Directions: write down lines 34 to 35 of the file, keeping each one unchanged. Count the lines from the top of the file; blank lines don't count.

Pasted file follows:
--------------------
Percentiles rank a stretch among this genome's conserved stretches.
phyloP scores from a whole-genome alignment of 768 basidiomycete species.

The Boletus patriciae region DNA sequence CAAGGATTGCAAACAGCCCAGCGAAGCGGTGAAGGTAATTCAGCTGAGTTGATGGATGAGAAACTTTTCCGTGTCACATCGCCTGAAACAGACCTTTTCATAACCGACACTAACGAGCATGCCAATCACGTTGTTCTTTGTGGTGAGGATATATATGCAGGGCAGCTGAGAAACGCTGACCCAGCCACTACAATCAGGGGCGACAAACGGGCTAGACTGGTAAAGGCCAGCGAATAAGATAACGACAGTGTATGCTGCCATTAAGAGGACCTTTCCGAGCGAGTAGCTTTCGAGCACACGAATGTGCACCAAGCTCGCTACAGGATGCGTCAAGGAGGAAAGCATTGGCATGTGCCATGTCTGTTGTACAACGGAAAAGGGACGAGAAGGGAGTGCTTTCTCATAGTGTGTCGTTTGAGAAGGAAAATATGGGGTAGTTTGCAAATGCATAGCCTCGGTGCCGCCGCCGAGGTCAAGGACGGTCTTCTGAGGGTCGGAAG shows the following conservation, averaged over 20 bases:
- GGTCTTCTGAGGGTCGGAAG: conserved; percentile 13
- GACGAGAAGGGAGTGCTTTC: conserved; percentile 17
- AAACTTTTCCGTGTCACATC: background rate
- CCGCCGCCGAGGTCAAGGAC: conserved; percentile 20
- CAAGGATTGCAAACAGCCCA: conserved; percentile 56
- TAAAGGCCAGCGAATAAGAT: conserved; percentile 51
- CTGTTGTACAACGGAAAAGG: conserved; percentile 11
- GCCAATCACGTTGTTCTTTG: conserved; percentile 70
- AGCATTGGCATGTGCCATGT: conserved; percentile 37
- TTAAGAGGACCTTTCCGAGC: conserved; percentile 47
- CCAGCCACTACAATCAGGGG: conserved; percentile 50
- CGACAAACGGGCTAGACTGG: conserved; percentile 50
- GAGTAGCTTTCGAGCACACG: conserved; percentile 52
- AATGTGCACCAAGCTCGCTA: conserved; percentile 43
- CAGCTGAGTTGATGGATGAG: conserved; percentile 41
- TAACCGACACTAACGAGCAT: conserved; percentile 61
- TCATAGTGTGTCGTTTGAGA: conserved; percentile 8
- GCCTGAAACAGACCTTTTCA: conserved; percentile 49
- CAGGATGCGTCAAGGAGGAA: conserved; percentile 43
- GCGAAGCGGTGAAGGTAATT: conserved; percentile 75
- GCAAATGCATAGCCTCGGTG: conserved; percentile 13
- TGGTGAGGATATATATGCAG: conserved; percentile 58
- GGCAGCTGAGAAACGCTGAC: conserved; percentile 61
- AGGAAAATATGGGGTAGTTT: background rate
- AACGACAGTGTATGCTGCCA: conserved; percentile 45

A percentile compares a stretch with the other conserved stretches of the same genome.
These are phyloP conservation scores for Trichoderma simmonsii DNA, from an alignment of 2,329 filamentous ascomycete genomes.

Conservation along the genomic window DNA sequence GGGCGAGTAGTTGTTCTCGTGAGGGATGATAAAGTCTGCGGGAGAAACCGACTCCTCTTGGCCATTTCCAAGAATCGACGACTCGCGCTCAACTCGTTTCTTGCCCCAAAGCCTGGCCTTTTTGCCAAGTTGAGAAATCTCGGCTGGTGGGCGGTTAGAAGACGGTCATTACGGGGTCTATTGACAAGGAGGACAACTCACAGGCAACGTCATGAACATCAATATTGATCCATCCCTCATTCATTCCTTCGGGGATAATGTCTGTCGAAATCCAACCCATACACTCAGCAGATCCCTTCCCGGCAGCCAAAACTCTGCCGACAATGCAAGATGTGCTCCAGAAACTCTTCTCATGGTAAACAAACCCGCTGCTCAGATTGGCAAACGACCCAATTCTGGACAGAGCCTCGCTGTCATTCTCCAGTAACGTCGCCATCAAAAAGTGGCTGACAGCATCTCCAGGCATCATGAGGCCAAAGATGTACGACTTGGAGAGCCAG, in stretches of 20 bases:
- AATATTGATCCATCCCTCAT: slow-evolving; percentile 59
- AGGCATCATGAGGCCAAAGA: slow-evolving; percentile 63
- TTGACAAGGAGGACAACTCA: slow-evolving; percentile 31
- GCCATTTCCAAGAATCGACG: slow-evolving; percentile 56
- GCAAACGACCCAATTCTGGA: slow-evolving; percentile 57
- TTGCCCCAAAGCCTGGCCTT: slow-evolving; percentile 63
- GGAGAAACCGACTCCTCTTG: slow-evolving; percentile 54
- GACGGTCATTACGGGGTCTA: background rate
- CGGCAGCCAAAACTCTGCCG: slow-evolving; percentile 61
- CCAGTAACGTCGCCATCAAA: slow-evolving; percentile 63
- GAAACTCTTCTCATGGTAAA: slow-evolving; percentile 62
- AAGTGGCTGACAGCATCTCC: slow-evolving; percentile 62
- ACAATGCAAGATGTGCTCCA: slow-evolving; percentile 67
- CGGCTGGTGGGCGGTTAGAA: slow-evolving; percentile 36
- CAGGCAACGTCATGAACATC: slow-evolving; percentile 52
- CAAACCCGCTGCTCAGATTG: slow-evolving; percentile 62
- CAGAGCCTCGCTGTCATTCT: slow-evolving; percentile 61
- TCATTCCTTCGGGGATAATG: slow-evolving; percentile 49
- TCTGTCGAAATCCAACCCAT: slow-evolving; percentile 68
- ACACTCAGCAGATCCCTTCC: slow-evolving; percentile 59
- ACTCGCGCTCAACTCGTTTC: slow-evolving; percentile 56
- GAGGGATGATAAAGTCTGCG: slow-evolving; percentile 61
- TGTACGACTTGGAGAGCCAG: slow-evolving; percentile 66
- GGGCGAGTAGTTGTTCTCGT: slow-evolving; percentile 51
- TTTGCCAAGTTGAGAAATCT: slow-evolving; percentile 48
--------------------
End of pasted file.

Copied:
- TTGACAAGGAGGACAACTCA: slow-evolving; percentile 31
- GCCATTTCCAAGAATCGACG: slow-evolving; percentile 56